The distal portion of the pro-bud gives rise to the gastrozooid—the feeding zooid (Figs. 1b, 2b, and 3). Young gastrozooid buds had expression of all genes (Figs. 2b–f and 3a). The basigaster, a specialized region of nematocyst formation in siphonophores , was evident in young gastrozooid buds as a thickening of the proximal ectoderm (Fig. 3b). In the course of basigaster development, expression of all examined genes, except nanos-2 (Fig. 3l), became restricted to deep basigaster ectoderm (Fig. 3b–g, Additional file 3C, D) and then decreased until a signal was no longer detectable in mature gastrozooids (Fig. 3h–k, Additional file 4F). nanos-2 expression persisted in the basigaster region of gastrozooids of all ontogenetic stages (Figs. 2f and 3l, Additional file 6C, E, G, H). This finding was consistent with previous studies that indicated a nanos-2 function in nematocyst formation [15, 30]. Within the basigaster, nanos-2 seemed to be co-localized to the same region as minicollagen (see ), which is known to be involved in capsule formation . Though vasa-1, pl10, piwi, and nanos-1 transcripts were not detected in basigasters of mature gastrozooids (Fig. 3h–k), undifferentiated cells were still found along the mesoglea (Fig. 3m) indicating the presence of a determined progenitor cell population which gives rise to nematocytes but has lost interstitial stem cell transcriptional signatures. Immature nematocysts were observed in the outer layers of the mature basigaster (Fig. 3m). The gene vasa-1 was expressed in the same regions of the young gastrozooids as pl10, piwi, and nanos-1. In addition, it was expressed in both the ectoderm and endoderm of the tips of young gastrozooids (Figs. 2a and 3b–e).
Each gastrozooid has a single tentacle attached at its base. The tentacle has side branches, known as tentilla, which bear packages of nematocysts at their termini (Fig. 1a, ). All examined genes were expressed in the tentacle bases throughout all ontogenetic stages of gastrozooids (Fig. 3b, d–g, h–l). The expression domains, however, differed between genes. Whereas nanos-2 expression was restricted to the very proximal end of the tentacle and very early tentilla buds (Fig. 3l, Additional file 6H, I), signal for the other four genes persisted in developing tentilla as well (Fig. 3d, e, j, k). None of the examined genes were expressed in mature tentilla (e.g., in Fig. 3j, k).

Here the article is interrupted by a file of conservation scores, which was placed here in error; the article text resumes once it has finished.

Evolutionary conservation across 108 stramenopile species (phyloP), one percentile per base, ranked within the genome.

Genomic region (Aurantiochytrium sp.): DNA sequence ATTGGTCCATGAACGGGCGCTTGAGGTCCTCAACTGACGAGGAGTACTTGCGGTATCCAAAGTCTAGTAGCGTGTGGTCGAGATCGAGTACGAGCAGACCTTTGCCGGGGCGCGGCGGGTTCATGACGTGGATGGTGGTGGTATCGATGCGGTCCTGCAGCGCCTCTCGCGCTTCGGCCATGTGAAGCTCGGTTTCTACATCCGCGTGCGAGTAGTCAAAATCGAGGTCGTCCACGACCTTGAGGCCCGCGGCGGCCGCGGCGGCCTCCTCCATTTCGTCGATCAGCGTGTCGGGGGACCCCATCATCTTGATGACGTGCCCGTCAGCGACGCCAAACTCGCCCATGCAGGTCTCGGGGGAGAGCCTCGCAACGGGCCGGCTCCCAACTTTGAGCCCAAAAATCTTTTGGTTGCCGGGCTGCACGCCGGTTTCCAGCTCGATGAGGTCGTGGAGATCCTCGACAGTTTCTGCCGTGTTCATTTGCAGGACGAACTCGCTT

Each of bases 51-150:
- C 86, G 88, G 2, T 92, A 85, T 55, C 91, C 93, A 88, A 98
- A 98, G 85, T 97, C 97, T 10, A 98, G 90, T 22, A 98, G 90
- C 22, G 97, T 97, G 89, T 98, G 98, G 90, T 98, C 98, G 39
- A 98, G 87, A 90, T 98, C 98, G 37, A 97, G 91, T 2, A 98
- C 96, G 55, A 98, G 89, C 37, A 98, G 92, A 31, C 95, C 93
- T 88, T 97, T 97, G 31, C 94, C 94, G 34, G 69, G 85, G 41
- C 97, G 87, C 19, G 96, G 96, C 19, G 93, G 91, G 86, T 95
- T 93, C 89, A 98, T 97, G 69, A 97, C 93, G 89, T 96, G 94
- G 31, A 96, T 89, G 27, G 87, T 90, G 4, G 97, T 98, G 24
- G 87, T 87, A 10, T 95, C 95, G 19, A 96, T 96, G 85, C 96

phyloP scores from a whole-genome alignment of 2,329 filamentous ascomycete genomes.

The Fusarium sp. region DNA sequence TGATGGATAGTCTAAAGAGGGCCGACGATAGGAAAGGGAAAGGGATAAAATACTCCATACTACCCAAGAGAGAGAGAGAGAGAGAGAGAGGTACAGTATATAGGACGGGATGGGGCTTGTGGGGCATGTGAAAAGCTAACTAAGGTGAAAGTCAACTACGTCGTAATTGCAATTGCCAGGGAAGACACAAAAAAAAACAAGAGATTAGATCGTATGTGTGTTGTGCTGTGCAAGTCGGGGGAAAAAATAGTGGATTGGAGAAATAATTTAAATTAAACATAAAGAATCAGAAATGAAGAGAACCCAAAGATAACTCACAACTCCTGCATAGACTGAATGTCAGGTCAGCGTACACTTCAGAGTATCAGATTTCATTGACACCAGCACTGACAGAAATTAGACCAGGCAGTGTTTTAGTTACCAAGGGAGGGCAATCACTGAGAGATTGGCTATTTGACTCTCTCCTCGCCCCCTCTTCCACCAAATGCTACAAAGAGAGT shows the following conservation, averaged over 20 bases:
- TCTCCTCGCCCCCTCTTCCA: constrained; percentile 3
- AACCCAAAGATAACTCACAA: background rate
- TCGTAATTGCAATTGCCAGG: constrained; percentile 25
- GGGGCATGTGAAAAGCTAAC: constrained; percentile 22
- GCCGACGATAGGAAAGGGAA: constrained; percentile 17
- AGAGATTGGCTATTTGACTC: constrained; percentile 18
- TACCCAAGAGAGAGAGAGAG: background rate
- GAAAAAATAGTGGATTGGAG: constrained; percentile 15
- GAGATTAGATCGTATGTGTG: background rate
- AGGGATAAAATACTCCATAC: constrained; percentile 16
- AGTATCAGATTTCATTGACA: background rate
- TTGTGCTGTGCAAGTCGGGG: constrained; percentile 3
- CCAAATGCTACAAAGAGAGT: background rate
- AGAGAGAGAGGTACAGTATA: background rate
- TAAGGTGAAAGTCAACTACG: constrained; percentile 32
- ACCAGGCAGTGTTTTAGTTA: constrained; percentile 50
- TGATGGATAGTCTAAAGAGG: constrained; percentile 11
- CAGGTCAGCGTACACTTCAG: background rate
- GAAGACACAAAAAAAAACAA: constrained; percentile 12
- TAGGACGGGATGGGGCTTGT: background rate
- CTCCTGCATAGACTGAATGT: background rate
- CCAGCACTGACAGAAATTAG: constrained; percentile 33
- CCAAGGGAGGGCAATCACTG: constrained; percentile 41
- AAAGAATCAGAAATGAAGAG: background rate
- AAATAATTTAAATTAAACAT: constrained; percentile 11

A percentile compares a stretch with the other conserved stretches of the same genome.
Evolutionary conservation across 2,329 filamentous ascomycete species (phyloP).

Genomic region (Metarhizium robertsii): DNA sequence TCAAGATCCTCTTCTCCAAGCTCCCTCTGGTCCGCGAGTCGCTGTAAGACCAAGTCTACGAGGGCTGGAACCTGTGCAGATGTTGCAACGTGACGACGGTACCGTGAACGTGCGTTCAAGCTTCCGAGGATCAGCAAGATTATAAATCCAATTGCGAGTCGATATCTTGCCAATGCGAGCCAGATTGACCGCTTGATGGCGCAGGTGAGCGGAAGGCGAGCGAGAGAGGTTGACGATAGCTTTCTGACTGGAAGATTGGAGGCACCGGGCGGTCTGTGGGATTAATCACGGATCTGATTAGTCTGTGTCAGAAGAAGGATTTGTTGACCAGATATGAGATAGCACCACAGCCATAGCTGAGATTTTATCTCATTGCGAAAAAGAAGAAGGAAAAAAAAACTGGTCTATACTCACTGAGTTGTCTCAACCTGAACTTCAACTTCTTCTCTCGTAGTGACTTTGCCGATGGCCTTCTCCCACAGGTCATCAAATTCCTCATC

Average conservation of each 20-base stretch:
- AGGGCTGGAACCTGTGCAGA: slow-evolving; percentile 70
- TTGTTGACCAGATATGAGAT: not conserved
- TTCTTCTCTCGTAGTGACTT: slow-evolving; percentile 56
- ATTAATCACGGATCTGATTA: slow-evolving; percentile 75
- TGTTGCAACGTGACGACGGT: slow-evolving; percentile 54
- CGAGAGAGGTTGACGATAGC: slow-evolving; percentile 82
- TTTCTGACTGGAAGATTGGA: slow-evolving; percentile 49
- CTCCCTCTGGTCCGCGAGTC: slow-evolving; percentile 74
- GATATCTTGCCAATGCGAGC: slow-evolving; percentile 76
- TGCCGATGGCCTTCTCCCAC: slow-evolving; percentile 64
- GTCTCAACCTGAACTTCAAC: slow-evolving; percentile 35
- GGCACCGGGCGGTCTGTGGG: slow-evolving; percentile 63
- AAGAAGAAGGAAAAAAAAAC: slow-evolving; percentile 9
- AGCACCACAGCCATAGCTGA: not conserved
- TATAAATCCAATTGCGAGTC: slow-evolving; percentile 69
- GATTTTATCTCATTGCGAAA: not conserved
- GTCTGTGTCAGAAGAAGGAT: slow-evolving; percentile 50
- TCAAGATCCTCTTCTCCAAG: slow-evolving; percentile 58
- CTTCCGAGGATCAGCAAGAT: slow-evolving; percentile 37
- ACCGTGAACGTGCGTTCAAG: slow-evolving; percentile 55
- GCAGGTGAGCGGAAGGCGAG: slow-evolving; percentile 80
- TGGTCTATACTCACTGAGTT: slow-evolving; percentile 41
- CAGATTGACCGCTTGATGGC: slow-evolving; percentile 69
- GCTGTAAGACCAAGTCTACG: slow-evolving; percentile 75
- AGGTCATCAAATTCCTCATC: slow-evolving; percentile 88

Anterior to each gastrozooid, a series of buds develop into palpons—zooids thought to have a function in circulation of gastrovascular content, digestion, and defense (Fig. 1b, ). Like gastrozooids, each palpon has a single tentacle (Fig. 1a), which is known as a palpacle . The palpacle is, in contrast to the gastrozooid tentacle, unbranched and nematocysts can be found along its entire length. As in gastrozooids, strong expression was detected for all examined genes in young palpons within the growth zone, and expression disappeared from later developmental stages (e.g. Fig. 2a–d, f). Expression was absent from mature palpons (Figs. 2a and 4a–d, f), except for nanos-2, which remained expressed in a small domain at the proximal end of the palpon (Fig. 4f, Additional file 6J). Unlike in gastrozooids, this nanos-2 expression domain did not extend around the entire zooid but was restricted to a small patch close to the palpacle base (Fig. 4f). Semi-thin sections indicated this patch as a site of nematogenesis (Fig. 4g), suggesting that it is equivalent to the basigaster of gastrozooids. These similarities between gastrozooids and palpons were consistent with the hypothesis that palpons are derived gastrozooids that lost the ability to feed, i.e., they lack a mouth opening . Expression of all examined genes was found at the proximal end of the palpacle (Fig. 4a–f, Additional file 2G). Densely packed, undifferentiated cells with i-cell morphology were present within palpacle bases (Fig. 4g). Additional secondary palpons are added at the anterior end of mature cormidia, and gonodendra form laterally from these secondary palpons . We frequently found small buds anteriorly from the youngest primary palpon, which were at the sites where these secondary structures arise. All examined genes were found to be expressed in such buds (Fig. 4h–j).